Diagnosis and follow-up of common variable immunodeficiency
The diagnosis of CVID can only be made after the exclusion of a variety of other causes of hypogammaglobulinemia (Table 1). Its rarity and high clinical variability lead to a significant delay in diagnosis between four  and nine years  after onset of symptoms. Clinically, the leading symptom in most patients is the classical susceptibility to bacterial airway infections as described above. As mentioned before, opportunistic infections are always suggestive of LOCID. Some CVID cases manifest initially with autoimmune cytopenias; thus, CVID needs to be excluded in patients with immune thrombocytopenic purpura, autoimmune hemolytic anemia and autoimmune neutropenia.
An inexpensive, quantitative determination of serum immunoglobulins is the first and most important step in the diagnosis of CVID. Required for the diagnosis of CVID is the diminution of at least two isotypes (IgG and IgA or IgM). IgG is typically below 5 g/L (normal range 7 to 16 g/L) and IgA is markedly reduced or not detectable in most patients. IgM is also below the normal range in up to 80% of patients.
While drug-induced hypogammaglobulinemia (for example, with rituximab; Table 1) may be revealed by the patient's history, proteinuria is detected by Uristix® and intestinal protein loss may be suspected from the medical history in combination with a decreased serum albumin concentration. Lymphomas tend to be the most difficult differential diagnosis in secondary hypogammaglobulinemia. They require histological examination of lymph node and bone marrow biopsies, notably in CVID patients with ongoing lymphoproliferation. The differential diagnosis of other genetically defined immunodeficiencies is rare and should be done in a specialized center.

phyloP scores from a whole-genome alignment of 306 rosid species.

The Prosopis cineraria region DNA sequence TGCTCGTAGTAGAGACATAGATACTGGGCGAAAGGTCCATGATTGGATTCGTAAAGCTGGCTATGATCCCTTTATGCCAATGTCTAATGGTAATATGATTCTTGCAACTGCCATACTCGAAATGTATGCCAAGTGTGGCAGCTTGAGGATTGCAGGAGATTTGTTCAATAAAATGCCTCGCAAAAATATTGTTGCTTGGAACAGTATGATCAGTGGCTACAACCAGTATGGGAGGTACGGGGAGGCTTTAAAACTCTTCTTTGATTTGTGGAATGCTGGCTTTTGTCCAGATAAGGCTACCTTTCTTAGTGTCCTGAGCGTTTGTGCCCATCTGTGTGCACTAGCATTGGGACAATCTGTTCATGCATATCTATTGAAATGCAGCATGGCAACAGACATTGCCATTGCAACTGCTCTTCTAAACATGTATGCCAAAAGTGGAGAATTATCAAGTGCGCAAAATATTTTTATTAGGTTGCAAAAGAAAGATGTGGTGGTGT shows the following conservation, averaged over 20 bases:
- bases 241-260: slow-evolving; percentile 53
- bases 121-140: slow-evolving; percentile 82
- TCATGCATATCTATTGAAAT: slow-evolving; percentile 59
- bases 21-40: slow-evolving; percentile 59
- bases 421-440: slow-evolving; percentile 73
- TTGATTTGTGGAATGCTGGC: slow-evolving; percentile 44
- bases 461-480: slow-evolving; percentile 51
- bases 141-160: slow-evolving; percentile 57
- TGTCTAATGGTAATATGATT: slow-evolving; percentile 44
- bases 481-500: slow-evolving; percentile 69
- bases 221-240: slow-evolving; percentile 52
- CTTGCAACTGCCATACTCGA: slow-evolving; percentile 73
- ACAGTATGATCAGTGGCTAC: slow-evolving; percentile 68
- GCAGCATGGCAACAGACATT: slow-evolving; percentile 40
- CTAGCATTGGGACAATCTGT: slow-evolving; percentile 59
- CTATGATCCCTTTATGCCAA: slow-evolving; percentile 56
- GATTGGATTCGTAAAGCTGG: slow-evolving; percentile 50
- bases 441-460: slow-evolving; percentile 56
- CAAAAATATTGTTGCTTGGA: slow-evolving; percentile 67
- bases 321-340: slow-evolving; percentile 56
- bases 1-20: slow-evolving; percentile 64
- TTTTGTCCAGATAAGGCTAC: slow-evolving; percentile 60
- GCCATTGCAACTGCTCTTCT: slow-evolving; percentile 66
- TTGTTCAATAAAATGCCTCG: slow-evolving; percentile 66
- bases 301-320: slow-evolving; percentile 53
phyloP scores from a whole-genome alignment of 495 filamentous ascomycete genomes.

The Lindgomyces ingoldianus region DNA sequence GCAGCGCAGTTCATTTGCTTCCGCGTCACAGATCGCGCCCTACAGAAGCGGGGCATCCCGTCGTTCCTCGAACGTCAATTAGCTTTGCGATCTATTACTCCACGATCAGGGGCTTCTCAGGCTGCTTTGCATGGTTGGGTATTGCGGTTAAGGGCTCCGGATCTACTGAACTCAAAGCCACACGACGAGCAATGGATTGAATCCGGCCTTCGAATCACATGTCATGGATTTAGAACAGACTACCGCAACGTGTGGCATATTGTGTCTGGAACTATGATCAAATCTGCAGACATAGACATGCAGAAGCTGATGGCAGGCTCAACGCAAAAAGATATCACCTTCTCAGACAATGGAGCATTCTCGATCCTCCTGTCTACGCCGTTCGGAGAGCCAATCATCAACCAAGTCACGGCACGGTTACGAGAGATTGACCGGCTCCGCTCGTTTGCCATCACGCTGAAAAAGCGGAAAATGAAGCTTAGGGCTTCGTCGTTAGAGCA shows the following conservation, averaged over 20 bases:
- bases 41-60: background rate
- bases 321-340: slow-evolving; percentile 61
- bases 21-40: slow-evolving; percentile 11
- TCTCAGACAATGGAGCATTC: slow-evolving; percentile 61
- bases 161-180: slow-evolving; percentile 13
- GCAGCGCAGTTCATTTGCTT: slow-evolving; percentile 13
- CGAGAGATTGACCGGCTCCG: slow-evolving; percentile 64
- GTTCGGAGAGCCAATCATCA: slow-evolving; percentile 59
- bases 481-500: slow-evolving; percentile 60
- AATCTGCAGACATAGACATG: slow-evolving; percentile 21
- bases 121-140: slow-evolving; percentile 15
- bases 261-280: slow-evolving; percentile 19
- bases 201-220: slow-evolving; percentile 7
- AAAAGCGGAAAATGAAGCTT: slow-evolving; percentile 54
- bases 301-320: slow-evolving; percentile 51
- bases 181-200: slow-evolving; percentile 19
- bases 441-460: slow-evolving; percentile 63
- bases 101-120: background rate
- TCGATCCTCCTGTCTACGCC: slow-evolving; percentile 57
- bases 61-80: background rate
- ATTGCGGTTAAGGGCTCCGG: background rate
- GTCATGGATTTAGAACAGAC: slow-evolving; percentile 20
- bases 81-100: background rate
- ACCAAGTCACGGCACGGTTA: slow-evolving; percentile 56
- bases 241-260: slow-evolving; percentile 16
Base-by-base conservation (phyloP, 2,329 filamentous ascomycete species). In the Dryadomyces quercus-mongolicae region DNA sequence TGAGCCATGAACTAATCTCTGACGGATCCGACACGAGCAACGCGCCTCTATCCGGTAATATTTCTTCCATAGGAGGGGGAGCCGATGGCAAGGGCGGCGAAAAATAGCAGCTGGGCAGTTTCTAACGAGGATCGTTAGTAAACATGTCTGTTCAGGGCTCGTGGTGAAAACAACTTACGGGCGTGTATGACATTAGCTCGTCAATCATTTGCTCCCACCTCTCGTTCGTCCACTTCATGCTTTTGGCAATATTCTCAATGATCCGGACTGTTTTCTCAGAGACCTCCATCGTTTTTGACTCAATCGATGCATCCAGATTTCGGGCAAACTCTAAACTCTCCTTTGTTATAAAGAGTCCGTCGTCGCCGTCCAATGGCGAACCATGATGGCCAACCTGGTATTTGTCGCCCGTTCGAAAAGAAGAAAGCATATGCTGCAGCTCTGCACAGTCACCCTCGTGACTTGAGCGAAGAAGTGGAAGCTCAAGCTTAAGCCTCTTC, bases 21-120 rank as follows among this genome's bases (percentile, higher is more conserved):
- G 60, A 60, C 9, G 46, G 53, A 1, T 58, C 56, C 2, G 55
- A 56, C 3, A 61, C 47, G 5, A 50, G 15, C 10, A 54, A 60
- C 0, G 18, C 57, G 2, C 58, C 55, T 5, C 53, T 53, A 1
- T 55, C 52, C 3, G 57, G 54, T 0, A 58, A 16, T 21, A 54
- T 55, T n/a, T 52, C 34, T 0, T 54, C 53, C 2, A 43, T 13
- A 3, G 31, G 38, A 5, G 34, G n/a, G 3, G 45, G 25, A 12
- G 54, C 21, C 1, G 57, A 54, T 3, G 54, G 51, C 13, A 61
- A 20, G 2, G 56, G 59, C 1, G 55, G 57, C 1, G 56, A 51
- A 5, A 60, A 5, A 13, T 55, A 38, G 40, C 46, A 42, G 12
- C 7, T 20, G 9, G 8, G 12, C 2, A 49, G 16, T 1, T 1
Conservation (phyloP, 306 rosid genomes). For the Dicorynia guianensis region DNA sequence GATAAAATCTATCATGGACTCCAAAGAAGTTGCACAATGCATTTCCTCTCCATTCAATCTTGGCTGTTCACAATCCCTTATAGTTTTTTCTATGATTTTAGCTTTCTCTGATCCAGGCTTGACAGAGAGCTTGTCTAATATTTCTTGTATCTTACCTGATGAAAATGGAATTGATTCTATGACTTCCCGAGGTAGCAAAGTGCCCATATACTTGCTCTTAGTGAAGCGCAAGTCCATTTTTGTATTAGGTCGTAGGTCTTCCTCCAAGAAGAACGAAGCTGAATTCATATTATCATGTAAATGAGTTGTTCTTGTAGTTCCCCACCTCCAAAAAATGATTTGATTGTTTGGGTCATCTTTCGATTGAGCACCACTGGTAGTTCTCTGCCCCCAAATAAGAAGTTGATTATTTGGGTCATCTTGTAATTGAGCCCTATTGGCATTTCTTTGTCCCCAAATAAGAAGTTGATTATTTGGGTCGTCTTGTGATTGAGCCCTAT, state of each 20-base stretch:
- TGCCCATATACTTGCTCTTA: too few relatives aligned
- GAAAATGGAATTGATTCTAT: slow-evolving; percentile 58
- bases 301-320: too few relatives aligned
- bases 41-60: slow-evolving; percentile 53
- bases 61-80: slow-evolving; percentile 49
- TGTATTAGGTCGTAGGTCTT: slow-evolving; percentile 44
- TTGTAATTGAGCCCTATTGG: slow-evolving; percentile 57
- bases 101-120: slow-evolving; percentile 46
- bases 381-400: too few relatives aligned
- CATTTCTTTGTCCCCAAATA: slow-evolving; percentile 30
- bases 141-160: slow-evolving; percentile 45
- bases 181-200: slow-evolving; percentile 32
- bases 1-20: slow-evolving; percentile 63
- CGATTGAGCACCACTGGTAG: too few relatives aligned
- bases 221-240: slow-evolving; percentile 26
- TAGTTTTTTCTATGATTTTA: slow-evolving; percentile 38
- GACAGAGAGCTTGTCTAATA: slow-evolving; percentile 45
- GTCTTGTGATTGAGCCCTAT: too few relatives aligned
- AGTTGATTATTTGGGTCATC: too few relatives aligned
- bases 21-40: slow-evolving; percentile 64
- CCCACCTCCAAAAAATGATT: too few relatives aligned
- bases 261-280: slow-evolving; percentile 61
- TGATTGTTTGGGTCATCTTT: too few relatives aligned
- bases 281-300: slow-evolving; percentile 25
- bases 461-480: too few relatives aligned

Besides quantitative determination of serum immunoglobulins, the basic laboratory tests should include a differential blood count, liver and kidney function parameters and C-reactive protein determination. The routine examinations are complemented by the determination of specific antibodies against protein antigens (tetanus, diphtheria and hepatitis B virus and hepatitis A virus in vaccinated patients) and antibodies against pneumococcal capsular polysaccharides. These studies are particularly meaningful if the patient has been vaccinated for diagnostic purposes prior to the start of immunoglobulin substitution.
The next stage of diagnosis is flow cytometric analysis of lymphocyte subpopulations, including total T, B and natural killer cells, to distinguish late manifesting X-linked agammaglobulinemia (B cells <0.1%) and combined immunodeficiencies (CD4 cells <200/μl). The classification of CVID patients with the separation of B-cell subpopulations is reserved for specialized immunodeficiency centers. A bone marrow biopsy should be performed in patients with low B-cell numbers (<1%)  and if lymphoma or myelodysplasia is suspected. In addition, several diagnostic procedures at first visit and during follow-ups are indicated for the control of possible secondary complications (summarized in Table 5).